Talk about a field day for hackers. Any Web application with almost 500 million users is going to be a rich target. Facebook has experienced an upsurge of attacks since 2008 thanks to the Koobface virus.
Koobface, an anagram of Facebook, achieved rapid success by spoofing the profiles of existing users and then sending malware attacks to everyone on the users' contact list, aiming to steal personal and financial data such as credit card numbers, login credentials and other personal account information. Infected Koobface links were also used to direct users to fraudulent Facebook login sites, prompting them to re-enter their login credentials. The site was in actuality a spoofed page, designed to steal login information which would be used by the hackers for identity theft purposes and to send spam soliciting fake pharmaceuticals and other merchandise. The attack then incorporated the victims' computers in a malicious botnet, operated by a command and control center.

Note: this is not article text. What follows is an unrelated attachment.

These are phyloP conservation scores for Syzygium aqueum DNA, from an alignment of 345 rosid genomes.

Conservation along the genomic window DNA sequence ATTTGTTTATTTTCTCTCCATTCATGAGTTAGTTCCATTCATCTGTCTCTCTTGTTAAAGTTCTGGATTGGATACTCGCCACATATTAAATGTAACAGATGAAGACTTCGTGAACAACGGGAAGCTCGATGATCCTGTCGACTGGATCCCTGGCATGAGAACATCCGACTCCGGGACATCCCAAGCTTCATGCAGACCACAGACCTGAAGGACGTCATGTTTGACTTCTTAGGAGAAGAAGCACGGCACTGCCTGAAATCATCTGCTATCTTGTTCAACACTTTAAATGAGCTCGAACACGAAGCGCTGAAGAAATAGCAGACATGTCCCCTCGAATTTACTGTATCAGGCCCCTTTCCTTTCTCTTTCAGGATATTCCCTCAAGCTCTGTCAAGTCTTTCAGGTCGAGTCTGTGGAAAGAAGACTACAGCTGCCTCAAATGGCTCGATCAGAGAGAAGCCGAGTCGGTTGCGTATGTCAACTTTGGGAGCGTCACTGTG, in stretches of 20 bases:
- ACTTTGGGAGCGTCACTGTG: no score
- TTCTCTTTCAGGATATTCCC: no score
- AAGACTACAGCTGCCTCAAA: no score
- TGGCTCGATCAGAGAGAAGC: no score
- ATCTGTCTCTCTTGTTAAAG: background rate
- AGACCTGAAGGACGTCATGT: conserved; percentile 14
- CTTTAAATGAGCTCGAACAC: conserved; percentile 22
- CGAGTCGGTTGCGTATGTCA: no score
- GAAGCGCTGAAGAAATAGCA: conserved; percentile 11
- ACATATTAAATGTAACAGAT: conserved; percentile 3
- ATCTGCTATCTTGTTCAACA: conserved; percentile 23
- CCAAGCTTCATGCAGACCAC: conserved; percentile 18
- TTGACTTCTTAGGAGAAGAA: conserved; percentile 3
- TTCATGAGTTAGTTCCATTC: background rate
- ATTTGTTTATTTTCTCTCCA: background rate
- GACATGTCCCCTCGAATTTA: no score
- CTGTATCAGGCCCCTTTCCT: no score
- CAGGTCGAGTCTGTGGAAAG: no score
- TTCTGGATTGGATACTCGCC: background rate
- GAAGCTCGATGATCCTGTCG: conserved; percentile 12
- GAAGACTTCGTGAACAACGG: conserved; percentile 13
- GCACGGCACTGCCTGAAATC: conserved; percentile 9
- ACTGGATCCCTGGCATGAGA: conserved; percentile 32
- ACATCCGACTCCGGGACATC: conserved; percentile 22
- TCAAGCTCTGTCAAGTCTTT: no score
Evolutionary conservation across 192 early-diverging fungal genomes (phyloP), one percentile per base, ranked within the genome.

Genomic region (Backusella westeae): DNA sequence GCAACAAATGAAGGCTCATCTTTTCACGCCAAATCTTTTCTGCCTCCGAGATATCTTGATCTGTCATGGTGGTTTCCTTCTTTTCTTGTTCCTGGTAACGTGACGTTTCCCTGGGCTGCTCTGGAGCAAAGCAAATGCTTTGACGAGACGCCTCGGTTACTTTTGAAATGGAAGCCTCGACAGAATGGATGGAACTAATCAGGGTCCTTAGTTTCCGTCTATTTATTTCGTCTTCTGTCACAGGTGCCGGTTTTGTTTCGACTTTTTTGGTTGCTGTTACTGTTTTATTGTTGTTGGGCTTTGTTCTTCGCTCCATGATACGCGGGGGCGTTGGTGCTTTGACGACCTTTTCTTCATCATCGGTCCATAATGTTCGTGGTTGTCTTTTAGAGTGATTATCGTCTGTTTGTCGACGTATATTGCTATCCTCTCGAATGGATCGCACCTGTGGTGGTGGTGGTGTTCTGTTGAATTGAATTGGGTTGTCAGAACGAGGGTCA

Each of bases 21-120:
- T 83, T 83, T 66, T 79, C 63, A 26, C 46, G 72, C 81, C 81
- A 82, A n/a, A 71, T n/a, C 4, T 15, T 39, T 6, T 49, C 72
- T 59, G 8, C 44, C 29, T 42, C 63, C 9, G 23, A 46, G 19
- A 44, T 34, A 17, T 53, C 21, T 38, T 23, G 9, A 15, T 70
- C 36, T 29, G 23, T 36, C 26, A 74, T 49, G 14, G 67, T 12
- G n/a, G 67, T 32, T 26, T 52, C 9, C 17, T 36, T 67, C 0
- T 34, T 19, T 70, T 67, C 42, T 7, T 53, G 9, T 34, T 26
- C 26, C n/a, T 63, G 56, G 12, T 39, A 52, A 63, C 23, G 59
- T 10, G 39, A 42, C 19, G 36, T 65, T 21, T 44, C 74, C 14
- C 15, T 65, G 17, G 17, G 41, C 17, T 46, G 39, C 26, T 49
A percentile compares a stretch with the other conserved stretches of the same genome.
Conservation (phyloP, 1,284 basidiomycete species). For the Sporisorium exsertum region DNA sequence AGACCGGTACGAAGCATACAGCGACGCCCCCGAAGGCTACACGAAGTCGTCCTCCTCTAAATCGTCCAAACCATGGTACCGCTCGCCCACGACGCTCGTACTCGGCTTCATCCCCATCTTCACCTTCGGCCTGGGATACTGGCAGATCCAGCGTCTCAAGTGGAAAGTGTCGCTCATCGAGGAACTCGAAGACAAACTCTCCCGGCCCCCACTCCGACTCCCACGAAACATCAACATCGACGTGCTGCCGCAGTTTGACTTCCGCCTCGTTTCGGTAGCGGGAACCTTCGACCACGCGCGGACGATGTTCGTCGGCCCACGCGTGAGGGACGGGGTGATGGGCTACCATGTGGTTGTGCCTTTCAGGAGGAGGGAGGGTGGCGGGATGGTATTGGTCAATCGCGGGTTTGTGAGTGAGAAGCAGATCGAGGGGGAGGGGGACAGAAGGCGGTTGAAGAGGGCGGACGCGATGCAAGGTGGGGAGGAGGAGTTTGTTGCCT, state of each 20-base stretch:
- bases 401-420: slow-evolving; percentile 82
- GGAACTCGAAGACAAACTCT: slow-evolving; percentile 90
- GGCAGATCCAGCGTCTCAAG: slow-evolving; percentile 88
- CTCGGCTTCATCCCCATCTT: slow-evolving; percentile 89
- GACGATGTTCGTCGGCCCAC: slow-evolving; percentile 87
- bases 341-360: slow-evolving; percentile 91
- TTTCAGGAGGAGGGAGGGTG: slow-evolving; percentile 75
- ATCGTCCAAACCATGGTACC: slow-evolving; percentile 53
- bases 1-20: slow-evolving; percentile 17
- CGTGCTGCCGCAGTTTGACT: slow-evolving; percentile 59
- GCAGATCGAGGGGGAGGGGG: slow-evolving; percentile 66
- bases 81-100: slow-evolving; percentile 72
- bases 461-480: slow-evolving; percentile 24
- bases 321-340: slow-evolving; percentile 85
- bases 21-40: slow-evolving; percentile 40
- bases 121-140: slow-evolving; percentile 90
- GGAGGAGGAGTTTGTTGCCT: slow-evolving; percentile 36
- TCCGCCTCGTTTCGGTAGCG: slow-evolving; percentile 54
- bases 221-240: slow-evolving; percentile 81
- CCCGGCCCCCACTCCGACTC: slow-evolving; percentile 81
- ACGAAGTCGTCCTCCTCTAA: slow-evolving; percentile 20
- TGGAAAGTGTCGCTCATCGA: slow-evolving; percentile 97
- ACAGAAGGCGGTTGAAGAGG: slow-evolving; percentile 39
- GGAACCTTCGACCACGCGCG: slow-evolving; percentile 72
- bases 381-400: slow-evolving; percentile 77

Koobface is alive and thriving today, continuing to spread Trojan horses and other malware to unsuspecting users on Facebook, as well as MySpace, bebo and other social networking sites. And, not surprisingly, security experts contend that it is one of the most prevalent pieces of malware on the Internet.